Substance abuse, particularly alcohol abuse, is most common. Often, teenagers give in to peer pressure to take the first sip of alcohol but soon after getting acquitted with the taste, they find it hard to get rid of the addiction they develop.

Contributing greatly towards fatal accidents and chronic liver problems, alcoholism has emerged as a serious public health problem over the years. While experts have studied various socioeconomic factors and life stressors to find the primary causes that lead to alcoholism, no single universal reason defining the need to drink has been put forward.

Family history of substance abuse, failures in life, hostility of relationships, low income, reduced opportunities to better health, education and quality of life do increase a person’s risk to become an alcohol addict. But an exciting study from University of Indiana and Purdue University suggests that your genes might be responsible in making you prone to addiction.

Now if your parents blame your friends for your habit of drinking, you might have an argument to protect your friends. Oh, the research might cause parent-child quarrelling in many households where the child may tell his dad: “Dad, the genes you gave me are at fault, I am innocent, my drinking habit is not in my control”.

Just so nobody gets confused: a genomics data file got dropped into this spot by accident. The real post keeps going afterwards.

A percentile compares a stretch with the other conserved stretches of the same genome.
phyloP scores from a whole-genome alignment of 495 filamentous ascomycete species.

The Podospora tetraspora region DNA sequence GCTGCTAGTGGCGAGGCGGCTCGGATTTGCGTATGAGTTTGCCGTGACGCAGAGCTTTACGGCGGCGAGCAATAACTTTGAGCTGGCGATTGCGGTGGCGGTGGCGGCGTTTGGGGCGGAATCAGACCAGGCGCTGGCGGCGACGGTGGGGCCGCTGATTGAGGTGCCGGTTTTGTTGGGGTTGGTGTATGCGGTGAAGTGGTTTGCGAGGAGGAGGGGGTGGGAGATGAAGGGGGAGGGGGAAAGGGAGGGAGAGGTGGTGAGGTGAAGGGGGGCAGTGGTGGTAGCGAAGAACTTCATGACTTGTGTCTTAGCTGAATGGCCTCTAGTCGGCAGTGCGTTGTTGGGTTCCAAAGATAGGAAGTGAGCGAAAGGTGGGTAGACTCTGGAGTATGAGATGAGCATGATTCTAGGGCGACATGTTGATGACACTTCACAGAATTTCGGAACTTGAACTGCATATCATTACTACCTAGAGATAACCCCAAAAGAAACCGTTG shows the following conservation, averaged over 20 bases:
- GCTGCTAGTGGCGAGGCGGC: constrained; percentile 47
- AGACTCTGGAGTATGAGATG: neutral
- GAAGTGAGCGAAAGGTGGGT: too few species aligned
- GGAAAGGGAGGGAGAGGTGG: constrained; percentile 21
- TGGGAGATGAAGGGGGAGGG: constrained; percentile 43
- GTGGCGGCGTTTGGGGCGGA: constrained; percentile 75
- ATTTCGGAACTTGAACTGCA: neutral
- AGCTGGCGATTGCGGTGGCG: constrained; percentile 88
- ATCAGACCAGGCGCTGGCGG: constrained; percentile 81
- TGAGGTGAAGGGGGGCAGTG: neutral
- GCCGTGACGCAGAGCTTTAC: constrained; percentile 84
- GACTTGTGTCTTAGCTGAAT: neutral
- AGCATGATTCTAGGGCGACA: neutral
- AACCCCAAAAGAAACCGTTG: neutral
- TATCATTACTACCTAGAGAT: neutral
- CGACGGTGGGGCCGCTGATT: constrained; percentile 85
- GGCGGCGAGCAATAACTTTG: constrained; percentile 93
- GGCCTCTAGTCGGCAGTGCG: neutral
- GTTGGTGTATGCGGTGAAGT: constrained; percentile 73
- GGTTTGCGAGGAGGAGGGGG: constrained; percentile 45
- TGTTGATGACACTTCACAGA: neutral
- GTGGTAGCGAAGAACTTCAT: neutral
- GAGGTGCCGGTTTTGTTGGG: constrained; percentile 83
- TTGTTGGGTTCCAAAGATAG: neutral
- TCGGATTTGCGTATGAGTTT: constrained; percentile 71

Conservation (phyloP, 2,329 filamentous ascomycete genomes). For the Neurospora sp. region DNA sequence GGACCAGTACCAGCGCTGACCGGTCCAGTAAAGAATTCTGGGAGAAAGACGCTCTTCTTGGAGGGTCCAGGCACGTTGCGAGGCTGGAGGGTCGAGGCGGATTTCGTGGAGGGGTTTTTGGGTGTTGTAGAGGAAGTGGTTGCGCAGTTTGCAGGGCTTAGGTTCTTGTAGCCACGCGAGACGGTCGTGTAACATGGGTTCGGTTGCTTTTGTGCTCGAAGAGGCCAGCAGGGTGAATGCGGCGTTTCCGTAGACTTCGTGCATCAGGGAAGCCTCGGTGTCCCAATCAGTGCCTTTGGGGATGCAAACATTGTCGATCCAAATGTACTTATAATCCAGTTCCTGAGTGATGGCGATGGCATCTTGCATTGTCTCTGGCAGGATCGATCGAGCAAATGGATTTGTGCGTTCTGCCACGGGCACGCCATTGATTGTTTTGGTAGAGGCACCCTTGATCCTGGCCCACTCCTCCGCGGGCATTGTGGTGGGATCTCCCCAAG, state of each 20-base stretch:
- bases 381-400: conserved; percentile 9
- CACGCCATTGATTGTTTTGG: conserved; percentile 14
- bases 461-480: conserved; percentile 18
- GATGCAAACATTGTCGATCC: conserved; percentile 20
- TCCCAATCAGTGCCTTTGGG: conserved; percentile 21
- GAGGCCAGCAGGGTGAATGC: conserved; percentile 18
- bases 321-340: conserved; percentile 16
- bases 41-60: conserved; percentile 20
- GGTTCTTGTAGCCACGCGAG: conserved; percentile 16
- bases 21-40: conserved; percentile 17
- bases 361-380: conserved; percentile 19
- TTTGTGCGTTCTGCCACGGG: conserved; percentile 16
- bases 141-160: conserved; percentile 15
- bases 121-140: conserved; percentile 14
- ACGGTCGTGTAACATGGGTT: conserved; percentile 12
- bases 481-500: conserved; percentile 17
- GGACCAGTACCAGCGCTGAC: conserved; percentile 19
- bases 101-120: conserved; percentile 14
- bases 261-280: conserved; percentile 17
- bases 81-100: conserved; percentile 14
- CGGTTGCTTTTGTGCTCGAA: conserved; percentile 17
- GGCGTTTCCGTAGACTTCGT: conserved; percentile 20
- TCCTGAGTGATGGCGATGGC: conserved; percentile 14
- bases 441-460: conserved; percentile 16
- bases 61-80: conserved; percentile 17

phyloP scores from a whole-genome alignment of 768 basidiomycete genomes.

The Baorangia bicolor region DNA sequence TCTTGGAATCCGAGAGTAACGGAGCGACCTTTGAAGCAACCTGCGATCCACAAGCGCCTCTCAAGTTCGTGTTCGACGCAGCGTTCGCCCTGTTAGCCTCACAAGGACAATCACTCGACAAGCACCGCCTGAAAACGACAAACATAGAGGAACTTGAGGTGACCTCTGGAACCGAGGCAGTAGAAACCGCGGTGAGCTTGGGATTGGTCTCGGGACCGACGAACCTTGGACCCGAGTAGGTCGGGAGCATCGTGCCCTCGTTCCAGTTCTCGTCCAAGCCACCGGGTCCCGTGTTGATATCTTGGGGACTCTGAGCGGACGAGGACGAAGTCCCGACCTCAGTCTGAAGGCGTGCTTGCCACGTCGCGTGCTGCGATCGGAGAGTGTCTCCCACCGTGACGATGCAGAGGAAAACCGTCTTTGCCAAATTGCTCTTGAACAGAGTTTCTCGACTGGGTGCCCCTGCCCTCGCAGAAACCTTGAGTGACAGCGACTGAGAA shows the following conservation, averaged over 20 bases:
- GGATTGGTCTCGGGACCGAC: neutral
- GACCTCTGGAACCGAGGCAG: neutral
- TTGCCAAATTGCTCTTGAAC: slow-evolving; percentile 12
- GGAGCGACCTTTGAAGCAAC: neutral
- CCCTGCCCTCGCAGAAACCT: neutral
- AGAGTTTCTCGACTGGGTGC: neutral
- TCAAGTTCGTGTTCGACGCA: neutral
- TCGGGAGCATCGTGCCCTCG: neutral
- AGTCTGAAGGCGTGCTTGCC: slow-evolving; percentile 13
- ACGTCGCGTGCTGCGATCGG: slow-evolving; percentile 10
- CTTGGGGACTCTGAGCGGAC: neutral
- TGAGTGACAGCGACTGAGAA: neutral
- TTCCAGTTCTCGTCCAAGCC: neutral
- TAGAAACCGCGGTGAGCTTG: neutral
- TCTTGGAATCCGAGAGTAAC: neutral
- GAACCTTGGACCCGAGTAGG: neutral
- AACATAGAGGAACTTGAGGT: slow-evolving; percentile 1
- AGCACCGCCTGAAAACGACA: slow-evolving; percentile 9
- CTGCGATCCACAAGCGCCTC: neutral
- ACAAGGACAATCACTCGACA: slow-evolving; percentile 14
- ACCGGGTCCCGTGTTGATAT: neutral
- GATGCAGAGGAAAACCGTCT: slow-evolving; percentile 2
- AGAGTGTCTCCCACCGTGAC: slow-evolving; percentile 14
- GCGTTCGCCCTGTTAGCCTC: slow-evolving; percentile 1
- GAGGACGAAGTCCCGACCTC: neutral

Talking of the research, genomes of rodents were manipulated to breed high-alcohol-drinking rat lines which were compared with low-alcohol-drinking lines. A striking contrast was found between the experiment and control groups. In the experiment group, the rodents mimicked alcoholism of humans and as many as 920 genes were associated with alcohol preference. While the genetic makeup and genetic associations found in rodents may not be identical to that of humans but a strong link certainly is present.

Involved in the regulation of various complex pathways, the influence of genes on a person’s alcoholism can provide a gateway to pharmacological solutions to the problem.